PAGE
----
Neurodiversity and Innovation | So Good News


The goal of neuroinclusion is that people with minority neurotypes—ADHD, autistics, dyslexics, dyspraxics, and tics—are often said to be more likely to be innovative and creative at work. Let’s break this down and look at the process of innovation: identifying a need, making serendipitous connections, and focusing on knowledge and results and outcomes.

Determining the need

Need is the mother of invention, and neurodivergent people have more points of need than our neurotypical cousins. While the general public may find something a bit uncomfortable or annoying, it stops us in our tracks and we can’t get over it. Because of this, we are putting a lot of resources into addressing the needs! Some typical neurodivergent needs include needs related to planning, organizing, and managing time. It’s no wonder IKEA founder Ingvar Kamprad is neurodivergent.

Random connections

Divergent thinking is divergent! The most famous of neurodivergent people is seeing connections that others do not see, feeling communication in a higher category of analysis, unclear hearing patterns. Satoshi Tajiri, autistic and creator of the wildly successful Pokemon games and merchandise line, linked his childhood interest in bugs and creepy crawlies to his other interest in video games.

Education and focus

Psychologist and management scientist Peter Drucker is known to say: “Innovation requires knowledge, ingenuity and, above all, focus.” Some neurodivergent people are known for their lack of attention span, but in fact, it is this profile that typically experiences bursts of hyper-focused attention. This highly focused attention can lead to continuing the chain of interest to develop greater knowledge and exceptional finishing power. Only then should we rest.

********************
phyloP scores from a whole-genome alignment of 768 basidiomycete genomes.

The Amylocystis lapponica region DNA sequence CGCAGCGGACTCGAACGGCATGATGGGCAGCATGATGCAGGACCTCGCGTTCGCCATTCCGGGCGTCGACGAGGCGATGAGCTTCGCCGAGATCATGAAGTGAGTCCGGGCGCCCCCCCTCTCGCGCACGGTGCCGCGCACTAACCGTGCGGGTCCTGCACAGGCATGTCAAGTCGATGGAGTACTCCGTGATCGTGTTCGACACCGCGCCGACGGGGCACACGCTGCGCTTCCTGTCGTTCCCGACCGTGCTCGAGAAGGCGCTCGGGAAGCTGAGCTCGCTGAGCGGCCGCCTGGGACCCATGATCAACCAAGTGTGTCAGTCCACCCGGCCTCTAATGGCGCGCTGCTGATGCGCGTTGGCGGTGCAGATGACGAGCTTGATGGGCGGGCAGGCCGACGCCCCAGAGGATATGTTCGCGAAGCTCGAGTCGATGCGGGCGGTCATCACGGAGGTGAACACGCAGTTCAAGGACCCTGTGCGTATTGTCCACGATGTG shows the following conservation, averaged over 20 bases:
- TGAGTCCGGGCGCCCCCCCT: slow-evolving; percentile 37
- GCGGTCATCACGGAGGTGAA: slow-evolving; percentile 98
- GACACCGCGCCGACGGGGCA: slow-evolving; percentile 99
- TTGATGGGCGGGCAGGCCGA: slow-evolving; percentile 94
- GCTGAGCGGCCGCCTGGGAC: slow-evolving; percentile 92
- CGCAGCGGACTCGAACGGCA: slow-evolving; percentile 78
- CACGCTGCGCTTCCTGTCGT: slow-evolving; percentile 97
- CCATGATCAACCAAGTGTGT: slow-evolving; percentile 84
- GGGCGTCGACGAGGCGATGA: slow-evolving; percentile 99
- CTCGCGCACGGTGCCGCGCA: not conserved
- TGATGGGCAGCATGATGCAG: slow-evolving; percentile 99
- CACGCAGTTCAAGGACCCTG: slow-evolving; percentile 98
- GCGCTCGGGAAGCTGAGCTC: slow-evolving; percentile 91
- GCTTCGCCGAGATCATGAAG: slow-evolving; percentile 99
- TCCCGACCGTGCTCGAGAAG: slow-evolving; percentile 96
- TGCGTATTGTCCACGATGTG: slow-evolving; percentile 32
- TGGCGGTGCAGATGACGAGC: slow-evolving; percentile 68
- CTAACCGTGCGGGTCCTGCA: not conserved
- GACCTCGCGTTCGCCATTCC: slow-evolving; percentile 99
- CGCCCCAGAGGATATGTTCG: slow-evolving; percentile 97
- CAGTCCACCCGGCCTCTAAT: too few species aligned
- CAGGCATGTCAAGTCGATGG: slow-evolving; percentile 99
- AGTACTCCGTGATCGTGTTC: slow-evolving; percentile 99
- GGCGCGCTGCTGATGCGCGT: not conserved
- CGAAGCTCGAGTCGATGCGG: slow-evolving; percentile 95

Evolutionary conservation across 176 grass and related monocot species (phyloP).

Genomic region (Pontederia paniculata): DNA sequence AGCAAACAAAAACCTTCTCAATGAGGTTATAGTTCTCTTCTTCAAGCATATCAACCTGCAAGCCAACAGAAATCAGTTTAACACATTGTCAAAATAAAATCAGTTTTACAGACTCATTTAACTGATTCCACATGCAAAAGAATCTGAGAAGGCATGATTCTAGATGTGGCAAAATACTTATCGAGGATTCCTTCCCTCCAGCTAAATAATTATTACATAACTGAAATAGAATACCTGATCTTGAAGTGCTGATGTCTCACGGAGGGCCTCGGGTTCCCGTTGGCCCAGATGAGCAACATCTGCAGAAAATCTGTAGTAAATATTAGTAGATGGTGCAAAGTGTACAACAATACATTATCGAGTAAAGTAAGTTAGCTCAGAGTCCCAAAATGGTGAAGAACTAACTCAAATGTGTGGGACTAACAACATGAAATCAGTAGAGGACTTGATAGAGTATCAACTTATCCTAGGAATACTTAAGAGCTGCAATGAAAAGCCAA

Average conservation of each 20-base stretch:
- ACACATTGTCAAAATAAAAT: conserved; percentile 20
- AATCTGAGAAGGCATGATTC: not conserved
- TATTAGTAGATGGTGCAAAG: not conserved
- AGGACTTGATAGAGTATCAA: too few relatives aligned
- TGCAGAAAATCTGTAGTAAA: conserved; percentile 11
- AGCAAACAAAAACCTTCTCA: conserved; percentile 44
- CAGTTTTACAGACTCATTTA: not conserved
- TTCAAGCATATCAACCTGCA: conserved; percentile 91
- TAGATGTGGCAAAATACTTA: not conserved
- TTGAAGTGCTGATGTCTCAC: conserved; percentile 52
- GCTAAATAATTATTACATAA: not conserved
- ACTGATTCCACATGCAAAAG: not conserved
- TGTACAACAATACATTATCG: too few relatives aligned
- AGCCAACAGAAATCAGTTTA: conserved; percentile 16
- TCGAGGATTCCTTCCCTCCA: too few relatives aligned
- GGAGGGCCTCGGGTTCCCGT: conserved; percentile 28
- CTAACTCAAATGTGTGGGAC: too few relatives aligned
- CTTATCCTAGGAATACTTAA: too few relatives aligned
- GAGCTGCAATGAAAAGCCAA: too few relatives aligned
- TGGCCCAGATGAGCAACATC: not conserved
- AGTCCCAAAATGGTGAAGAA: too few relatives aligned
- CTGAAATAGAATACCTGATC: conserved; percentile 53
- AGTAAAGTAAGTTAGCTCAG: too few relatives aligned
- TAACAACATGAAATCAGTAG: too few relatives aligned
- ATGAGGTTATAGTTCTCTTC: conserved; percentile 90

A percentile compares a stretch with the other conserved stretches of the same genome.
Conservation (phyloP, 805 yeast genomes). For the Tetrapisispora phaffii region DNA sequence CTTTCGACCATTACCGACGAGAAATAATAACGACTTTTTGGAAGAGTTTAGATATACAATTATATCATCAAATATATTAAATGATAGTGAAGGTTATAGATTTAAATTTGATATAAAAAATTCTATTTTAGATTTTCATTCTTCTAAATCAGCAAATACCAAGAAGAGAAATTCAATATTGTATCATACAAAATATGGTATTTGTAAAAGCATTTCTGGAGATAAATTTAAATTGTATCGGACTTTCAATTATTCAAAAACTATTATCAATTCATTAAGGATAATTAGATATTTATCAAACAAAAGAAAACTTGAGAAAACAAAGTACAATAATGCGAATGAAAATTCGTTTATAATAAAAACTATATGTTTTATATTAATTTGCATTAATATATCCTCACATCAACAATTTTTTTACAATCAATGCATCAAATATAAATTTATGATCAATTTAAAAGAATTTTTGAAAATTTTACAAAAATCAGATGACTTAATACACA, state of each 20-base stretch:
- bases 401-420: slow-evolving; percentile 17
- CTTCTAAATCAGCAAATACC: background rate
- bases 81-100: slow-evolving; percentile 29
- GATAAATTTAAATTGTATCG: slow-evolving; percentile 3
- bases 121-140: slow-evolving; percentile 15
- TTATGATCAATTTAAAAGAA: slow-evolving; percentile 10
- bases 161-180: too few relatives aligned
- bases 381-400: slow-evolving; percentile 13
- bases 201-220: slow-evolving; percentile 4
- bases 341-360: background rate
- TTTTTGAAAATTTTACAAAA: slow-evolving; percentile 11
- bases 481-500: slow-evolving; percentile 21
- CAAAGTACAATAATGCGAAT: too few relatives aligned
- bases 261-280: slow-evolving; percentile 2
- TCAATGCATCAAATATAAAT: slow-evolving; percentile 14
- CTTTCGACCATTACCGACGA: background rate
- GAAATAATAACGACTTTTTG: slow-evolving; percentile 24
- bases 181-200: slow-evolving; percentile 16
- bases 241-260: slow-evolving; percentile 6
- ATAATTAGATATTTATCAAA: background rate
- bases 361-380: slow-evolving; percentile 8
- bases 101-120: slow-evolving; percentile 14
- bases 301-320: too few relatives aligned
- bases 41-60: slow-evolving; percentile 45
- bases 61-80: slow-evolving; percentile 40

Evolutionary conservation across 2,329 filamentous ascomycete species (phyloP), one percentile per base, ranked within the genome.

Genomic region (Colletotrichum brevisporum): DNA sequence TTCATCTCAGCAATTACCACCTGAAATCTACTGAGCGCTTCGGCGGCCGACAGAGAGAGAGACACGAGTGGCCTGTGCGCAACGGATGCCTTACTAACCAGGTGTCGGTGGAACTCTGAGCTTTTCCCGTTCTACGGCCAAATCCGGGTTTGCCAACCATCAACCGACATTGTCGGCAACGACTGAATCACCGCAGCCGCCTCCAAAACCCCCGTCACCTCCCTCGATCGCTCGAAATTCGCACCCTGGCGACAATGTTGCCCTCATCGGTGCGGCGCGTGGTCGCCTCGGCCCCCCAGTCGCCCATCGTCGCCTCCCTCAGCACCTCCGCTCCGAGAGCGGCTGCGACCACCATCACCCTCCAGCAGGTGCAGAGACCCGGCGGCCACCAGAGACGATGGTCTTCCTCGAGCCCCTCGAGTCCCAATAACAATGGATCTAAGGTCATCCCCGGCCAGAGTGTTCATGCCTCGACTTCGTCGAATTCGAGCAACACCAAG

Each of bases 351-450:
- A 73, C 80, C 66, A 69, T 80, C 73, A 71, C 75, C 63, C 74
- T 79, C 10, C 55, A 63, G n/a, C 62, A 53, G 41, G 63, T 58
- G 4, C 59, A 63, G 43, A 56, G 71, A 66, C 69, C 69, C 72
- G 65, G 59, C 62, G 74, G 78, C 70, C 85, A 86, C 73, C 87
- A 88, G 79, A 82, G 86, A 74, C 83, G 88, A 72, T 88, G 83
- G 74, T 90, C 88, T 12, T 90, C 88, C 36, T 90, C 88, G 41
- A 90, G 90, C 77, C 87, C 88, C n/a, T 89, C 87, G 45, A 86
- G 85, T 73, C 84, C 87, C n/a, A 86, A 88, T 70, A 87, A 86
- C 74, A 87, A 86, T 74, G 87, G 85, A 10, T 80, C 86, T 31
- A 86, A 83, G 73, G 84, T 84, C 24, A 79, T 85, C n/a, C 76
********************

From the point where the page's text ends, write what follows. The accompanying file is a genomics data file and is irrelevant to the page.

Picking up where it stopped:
According to human-environment

The difference that makes the difference is the context. This kind of creativity is not isolated from the environment, and some environments are more conducive than others. There is no one best fit and there is individual variability for everyone. Some neurodivergents take longer to come up with their most profound innovations, while others work better with our backs against the wall. In this respect we are no different from other members of staff, you need to think about the specific needs of your environment and tailor it to your individual job role. The psychological theory of “person-environment fit,” which suggests that higher performance occurs when there is a good fit between person and environment, applies to both neurodivergent thinkers and neurotypicals. This important part of the selection process cannot be bypassed by the idea of ​​a standard, identifiably neurodivergent personality.

Innovation is against human value

Neurodiversity at work is sometimes given the guise of innovation, when in reality, neurodivergent people are diverse and diverse themselves. First, innovation can be simple – a new lunch storage scheme, for example – and second, even without innovative giant steps, neurodivergent people remain a part of our society and deserve to be included. Morally, legally, it’s our responsibility to make sure our workspaces look like communities, and we shouldn’t rely on commercial carrots to do the right thing.


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